Designing for a Millennial Work Force

The term millennial can bring out mixed emotions. It’s a word that is either said with pride or distain, and there are so many stereotypes surrounding millennials it can be overwhelming. In reality, millennial is just the term used for the generation of people who were born, depending on the source, between 1981 -2000. Because the millennial generation spans 20 years, it is made up of approximately 75 million people. As the baby boomers begin retiring, millennials are rapidly taking over the workforce. This is a generation where the oldest of the group is about 36 years old and the youngest is about 18, can be split into two smaller groups, older millennials and younger millennials. Both have distinctive characteristics. Now imagine trying to design anything for that widespread group of 75 million people!


Kimball Showroom, New York

There are so many thoughts and opinions on what millennials want and need from the build environment. The older the group gets, the more we are seeing the effects of the millennial generation in work place design. For instance, many offices have become a place of perching and benching systems with open concepts and collaborative spaces mixed in that also include private areas for meetings, conferences or high concentration work. Additionally, with most companies switching over to laptops, there are increased opportunities to use flexible spaces. The idea is that mixing a variety of spaces in an office environment will allow employees flexibility so they can work from anywhere. This need and want for variety stems from our experiences working in groups on projects in our early educational years. It also stems from our involvement with extracurricular activities which forced us to learn to be extremely flexible as to where and when we do our work. I, for example, did multiple papers, homework assignments, and projects while sitting on a band bus driving to a competition or on a tennis court sideline waiting for my next match. Creating these open concept spaces with variety of work stations or soft seating is one way a company can appeal to the millennial work force.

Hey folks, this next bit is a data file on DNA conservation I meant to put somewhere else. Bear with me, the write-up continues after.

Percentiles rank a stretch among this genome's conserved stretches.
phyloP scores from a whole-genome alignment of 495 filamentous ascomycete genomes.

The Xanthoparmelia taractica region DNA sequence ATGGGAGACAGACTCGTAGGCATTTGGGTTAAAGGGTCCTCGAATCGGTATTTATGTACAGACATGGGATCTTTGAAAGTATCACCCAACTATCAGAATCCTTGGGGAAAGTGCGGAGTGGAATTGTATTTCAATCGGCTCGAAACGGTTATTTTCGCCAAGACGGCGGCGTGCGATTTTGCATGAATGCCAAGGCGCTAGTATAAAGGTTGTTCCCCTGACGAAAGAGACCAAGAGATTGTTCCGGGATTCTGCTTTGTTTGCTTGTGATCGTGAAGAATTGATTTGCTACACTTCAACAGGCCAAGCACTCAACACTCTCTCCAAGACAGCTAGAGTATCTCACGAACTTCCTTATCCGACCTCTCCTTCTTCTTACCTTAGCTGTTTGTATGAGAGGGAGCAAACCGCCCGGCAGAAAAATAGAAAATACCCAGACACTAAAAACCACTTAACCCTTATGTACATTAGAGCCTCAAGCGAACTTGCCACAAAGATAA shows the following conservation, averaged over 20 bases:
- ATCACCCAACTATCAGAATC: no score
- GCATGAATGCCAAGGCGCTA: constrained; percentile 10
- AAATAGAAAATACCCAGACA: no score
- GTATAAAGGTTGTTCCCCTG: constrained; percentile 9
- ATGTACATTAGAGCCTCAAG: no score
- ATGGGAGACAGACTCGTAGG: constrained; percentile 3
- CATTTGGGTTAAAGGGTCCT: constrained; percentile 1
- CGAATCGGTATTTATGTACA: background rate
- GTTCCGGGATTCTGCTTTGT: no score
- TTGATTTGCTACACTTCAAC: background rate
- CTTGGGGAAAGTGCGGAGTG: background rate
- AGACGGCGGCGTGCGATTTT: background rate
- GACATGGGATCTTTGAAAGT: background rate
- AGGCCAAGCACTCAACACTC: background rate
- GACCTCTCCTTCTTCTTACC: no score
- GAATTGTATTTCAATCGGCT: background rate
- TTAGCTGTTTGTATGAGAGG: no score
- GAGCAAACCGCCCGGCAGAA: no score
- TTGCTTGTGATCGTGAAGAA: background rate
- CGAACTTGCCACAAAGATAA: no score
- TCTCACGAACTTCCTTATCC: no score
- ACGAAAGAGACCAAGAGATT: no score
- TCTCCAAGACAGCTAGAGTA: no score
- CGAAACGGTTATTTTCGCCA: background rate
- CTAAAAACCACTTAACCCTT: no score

Kimball Showroom, New York

One mistake made when designing work spaces for the millennial generation is making the work space too open and flexible. The rising trend of having one long library style table with no storage and no place to keep anything personal can back fire; especially when it comes to the older group of millennials who at times identify more closely with the Gen X group. Humans by nature have a need for their own space and territory. Creating spaces that are so flexible you can sit anywhere at any time makes it hard to establish a space that is yours. For some, it can also give the impression that management doesn’t care about their employees or that they think employees are easily replaceable. Others feel that if this is the way the office is set up, why have an office at all? Why not just work from home or a coffee shop, if there is group work to do? You see, while millennials like the flexibility and freedom to move around an office that doesn’t mean millennials don’t value the need for a set space within a group structure.

No matter your opinion of the millennial group, all too soon the entirety of the generation will be out of college and in the workforce. Designing offices with a healthy mix that will appeal to all generations is a great way to ensure that the new and the already established workforce are both happy and productive.